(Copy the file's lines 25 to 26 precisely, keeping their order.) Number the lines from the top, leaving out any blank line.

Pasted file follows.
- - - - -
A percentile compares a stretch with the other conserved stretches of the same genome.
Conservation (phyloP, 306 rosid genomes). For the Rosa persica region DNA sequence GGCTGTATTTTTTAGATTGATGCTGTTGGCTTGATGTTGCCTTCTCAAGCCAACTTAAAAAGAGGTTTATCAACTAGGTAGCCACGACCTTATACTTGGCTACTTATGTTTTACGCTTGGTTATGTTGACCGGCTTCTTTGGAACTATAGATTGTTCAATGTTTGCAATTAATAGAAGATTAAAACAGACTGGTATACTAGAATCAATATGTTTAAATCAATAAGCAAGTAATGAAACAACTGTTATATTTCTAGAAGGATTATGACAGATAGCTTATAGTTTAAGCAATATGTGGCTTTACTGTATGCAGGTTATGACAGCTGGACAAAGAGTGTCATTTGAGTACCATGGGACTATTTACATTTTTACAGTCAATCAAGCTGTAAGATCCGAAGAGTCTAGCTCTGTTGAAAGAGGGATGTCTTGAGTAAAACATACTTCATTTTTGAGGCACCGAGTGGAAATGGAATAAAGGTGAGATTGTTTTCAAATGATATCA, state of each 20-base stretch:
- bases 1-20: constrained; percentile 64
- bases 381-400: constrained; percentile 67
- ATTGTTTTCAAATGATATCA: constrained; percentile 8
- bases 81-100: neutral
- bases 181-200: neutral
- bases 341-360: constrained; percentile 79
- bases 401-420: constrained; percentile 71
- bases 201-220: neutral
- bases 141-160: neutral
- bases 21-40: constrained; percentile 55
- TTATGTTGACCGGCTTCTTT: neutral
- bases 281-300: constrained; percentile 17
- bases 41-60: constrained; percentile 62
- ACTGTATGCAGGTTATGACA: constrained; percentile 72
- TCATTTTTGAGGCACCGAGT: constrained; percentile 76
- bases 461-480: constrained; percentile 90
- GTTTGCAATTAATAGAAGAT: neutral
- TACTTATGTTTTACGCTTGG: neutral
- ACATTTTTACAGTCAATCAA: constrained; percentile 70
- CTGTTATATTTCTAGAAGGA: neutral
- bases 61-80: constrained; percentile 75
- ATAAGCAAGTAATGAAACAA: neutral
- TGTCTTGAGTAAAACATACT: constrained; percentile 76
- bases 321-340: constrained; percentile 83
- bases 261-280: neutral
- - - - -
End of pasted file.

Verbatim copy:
- TGTCTTGAGTAAAACATACT: constrained; percentile 76
- bases 321-340: constrained; percentile 83